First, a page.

Published on June 5th, 2015 | by Tony Odett0
Europa Universalis IV: El Dorado Review
Summary: EU4 continues to get better and better, adding new gameplay mechanics to really justify playing as a non-European nation, as well as adding a robust nation builder into the game.
Spear in the Heart
It’s confession time: I nearly always play Europa Universalis as a European state. It’s hard not to. The era the game covers gives the European states a huge advantage. Europe is the only place to find a country that can wage war on a global scale, colonize lands across the world, and enjoy (endure) the religious/social events that I find supremely compelling. There have been a number of expansions in the history of the series that attempted to redress, by providing additional gameplay options for Japan, China and other lands. Yet, the game system is fundamentally designed to showcase colonization and European-style warfare, and without significant changes, playing this non-European powers always felt like you were playing a lesser form of the game.
This is why I’m happy to report that the new El Dorado expansion to Europa Universalis 4 made the alterations necessary to provide a compelling (and frankly, frantic) experience as a state in the New World. It’s not all sunshine, as there were some unfortunate problems that made me rub my eyes with disbelief. But the combination of the new gameplay with a fully equipped nation-builder makes this a compelling purchase for the EU veteran looking to play the game in a different way.
I began my playthrough as the Aztecs, and noticed first that I was not the large empire I was expecting, but one of a large number of Central American states. The large number of states and the peculiar conditions under which they operated quickly lead me into a number of wars. These Central American states, you see, operated under the constant threat of their religious beliefs, represented in the game as the Doom counter. Doom would steadily increase, resulting in civil discord, and when it got to too high a point, my leader would be sacrificed in order to appease the God, and prevent the end of the world. In order to keep Doom low, I was forced to fight Flower Wars. These are conflicts where the purpose is to take captives to sacrifice, preserving my own life and subjecting the defeated nation to vassal status. At any time, if my Doom was too high, I could sacrifice the leader of my vassal, losing the vassal status, but keeping my head firmly on my shoulders.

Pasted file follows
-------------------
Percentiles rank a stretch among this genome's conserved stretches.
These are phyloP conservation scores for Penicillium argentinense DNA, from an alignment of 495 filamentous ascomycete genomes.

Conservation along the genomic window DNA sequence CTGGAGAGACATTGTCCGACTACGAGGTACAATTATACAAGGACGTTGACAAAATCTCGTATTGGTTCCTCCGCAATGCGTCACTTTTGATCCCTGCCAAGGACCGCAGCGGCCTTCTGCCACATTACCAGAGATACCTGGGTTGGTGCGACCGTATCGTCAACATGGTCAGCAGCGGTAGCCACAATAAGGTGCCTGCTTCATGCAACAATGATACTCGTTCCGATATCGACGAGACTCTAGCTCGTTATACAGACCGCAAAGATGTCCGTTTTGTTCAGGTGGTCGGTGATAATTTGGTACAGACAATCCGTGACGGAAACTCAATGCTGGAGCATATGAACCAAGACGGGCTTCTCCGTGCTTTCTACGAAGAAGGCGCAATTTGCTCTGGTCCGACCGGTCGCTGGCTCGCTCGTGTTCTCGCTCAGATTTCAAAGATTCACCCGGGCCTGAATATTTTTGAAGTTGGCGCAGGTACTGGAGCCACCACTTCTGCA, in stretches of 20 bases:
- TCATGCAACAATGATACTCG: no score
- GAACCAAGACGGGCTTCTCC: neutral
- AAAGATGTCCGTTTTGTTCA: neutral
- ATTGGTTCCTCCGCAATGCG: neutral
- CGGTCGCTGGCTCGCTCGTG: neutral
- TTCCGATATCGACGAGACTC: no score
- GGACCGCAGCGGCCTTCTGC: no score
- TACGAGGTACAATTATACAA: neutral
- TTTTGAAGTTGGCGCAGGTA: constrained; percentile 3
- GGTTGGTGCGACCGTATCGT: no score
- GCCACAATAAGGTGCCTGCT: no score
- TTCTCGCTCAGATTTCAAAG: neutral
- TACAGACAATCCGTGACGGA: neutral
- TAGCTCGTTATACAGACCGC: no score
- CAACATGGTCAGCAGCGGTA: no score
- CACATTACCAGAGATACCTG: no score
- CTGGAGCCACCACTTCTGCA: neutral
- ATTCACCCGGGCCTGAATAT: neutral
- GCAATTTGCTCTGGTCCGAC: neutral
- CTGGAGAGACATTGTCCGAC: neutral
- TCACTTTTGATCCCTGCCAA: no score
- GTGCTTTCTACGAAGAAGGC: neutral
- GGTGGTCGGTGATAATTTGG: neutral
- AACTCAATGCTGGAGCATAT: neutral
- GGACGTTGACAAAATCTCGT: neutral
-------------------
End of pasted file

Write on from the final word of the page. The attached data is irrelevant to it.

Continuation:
The Doom mechanic provided a different feel to the game. Previously, I fought wars in EU4 only because I wanted to expand, or because my neighbor did. Now, I was forced to out of religious necessity (self preservation fits in there, too, somewhere…). Constantly shifting coalitions of states resulted in swirling conflicts, and the need for a supply of victims meant that any of today’s allies would probably be tomorrow’s victim on the pyramid altar. Backing this system up was a steady stream of unique events, reflecting Aztec civilization and history, and forcing me to react to a number of different pressures. And all occurred against the ticking clock, as I knew the longer the game progressed, the closer I got to the arrival of the Conquistadors.
The sprites representing the Aztec armed forces looked fantastic, and absent horses and gunpowder, were confined solely to infantry. This made it a little disappointing when I besieged my first enemy capital, and discovered that the Aztec empires used the same siege sprite that the European powers did. And it involved, sadly, a cannon. All the ingame messages had a distinctly European feel, as my Marshal was still out reporting things. The expansion had so many other little touches to make it feel unique. I was sad that these other things were left out.
The expansion also includes a fully-featured nation builder. EU4 has always been heavily modable, but for those of us without that particular skill set, this is the opportunity to play the game however we want. You’re able to select a capital, territories, ruler, national ideas, and culture- basically building any nation you want anywhere in the world. So, if I want, say, the Kingdom of Tonaria headquartered in Manhattan, well, now is my chance. It’s a really nice option that lets you play with the sandbox of history, perhaps building a powerful global power outside of those old European standbys.
It’s hard to touch on everything in this expansion. In addition to the Maya, Inca and Aztecs finally getting their due, there are massive changes to conquistadors and New World interaction. There are now gold fleets and pirate hunters. And the expansion includes sweep updates to the map on a global scale, from the New World, to India and Africa. El Dorado is a welcome update which, while lacking in some superfluous areas, really adds a lot of play to areas of the world forgotten by most games of similar ilk.